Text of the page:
- Museum number
Coffee maker, stainless steel, in five parts: a pot ('caldaietta' or boiler) with horizontal wood handle (a), a filter in the form of cylindrical canister (b), closed with a pierced microfilter (c), a lidded coffee-pot ('caffettiera') with curved steel handle and spout, the lid with wood knop (d-e). In use the caldaietta or boiler is filled with water and the filter with coffee inserted, resting on two flanges inside the boiler. The coffee-pot with spout is placed upside down over it and placed on the stove. When the water in the boiler starts to boil, the coffee maker is removed from the heat and turned upside down to start the filtering process. The coffee-pot is now the right way up and the coffee can be served with the coffee maker assembled, or with the boiler removed and the lid placed on the coffee-pot. Unmarked.
- Production date
- 1979-1987 (designed)
Diameter: 10.70 centimetres (base of both pots)
Diameter: 7.10 centimetres (filter)
Diameter: 8.30 centimetres (lid (e))
Height: 12.80 centimetres (boiler (a))
Height: 24.50 centimetres (both pots)
Height: 12.40 centimetres (filter with microfilter)
Height: 12.10 centimetres (filter)
Height: 12.70 centimetres (pot (d))
Width: 20.70 centimetres (boiler (a) max with handle)
Width: 21.50 centimetres (coffee-pot (d) handle to spout)
- Curator's comments
- Known as the 'Neapolitan' coffee maker, this pot was inspired by traditional Neapolitan models, known as the Neapolitan 'flip' coffee pot. It consists of a lower pot filled with water, a filter in the middle with finely-ground coffee, and a second pot placed upside down on the top. When the water boils the entire three-part coffee maker is flipped over to allow the water to filter throuigh the coffee grounds. Once the water has dripped through the grounds the water-boiling and filter sections are removed and the coffee is served from the remaining pot.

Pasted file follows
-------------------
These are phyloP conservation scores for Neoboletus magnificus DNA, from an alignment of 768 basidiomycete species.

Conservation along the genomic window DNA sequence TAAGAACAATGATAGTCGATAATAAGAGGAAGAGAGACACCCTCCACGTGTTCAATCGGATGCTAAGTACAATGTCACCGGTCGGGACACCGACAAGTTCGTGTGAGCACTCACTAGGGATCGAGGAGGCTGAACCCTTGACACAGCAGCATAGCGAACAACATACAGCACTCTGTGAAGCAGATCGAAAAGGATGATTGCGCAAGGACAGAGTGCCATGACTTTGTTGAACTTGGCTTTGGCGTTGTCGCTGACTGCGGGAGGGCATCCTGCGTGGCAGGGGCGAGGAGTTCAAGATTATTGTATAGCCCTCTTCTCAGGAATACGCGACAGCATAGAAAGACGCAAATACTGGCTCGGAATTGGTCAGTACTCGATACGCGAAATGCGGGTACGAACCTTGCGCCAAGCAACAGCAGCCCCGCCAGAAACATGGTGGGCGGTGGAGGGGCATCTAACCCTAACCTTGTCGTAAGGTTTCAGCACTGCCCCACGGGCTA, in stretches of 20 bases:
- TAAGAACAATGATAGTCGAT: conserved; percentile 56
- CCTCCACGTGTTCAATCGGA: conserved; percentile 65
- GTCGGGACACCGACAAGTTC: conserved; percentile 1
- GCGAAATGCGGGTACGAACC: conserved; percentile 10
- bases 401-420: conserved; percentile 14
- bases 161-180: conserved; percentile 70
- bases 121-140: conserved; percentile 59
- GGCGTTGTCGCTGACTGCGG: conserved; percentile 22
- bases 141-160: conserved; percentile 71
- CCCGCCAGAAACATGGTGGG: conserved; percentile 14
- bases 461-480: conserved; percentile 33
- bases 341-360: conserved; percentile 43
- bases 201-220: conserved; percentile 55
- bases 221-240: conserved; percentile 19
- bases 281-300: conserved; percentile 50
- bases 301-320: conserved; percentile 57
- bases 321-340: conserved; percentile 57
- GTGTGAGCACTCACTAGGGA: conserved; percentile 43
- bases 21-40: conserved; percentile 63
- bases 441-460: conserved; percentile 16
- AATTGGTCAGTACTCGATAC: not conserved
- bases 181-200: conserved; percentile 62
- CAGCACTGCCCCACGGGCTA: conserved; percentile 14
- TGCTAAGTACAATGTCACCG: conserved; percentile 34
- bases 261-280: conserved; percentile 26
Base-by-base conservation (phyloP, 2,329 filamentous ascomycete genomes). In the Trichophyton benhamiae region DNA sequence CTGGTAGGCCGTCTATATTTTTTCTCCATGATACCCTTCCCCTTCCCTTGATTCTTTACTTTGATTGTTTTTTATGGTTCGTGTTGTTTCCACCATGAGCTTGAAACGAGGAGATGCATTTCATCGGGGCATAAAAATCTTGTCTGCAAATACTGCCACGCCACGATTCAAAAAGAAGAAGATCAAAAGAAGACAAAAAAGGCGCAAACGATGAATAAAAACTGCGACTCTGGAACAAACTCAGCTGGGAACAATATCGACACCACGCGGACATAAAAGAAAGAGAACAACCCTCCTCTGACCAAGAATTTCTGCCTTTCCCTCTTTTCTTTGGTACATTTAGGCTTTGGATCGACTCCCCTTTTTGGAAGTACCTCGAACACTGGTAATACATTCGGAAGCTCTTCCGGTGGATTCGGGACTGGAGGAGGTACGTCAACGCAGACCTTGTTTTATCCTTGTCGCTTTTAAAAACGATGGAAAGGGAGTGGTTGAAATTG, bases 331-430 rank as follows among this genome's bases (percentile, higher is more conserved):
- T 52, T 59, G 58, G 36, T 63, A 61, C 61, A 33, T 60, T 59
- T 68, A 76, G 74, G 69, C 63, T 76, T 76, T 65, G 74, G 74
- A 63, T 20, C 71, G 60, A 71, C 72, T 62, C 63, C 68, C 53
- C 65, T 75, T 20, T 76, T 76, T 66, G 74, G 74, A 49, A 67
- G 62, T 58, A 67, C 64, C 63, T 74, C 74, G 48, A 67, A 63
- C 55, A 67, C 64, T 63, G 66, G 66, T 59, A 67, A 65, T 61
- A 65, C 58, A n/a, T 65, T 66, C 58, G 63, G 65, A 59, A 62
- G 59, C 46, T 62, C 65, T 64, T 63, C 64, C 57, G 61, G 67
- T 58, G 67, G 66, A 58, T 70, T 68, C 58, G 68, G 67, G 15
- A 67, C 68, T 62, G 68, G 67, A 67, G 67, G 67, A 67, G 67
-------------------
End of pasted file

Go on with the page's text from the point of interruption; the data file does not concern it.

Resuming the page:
For Dalisi's re-interpretation for Alessi, see Patrizia Scarzella, 'Steel & Style. The Story of Alessi Household Ware', Milan 1987, pp. 156-159, illustrating some of the two hundred models conceived by Dalisi in the course of his lengthy research, which ran from 1979 to 1987 and was the longest period for the development of a product in the history of the Alessi company. The research encompassed not only the many prototypes, most of which were unsuitable for mass production, but also a vast survey of the way in which the coffee maker was used and how coffee was perceived in the Neapolitan region, as well as a series of gigantic theatrical figurative coffee-pots in papier maché and metal, among them a figure of Pulcinella, a stock character in Neapolitan puppetry. Alberto Alessi wrote of the process: 'Bit by bit, with a forced but - I believe - effective osmosis between the two worlds of crafts and industry, our Neapolitan coffee maker was born.' ('Alessi. The Design Factory', London 1994, p. 56).
For an example of a traditional Neapolitan 'flip' coffee pot, see 2017,8007.1.a-d.
- Not on display
- Exhibition history
2016-2017: 12 November - 22 January, BM, G90a, 'Modern design and graphics: a selection of objects and prints from post-war Europe in the British Museum'
- Acquisition date
- Britain, Europe and Prehistory
- Registration number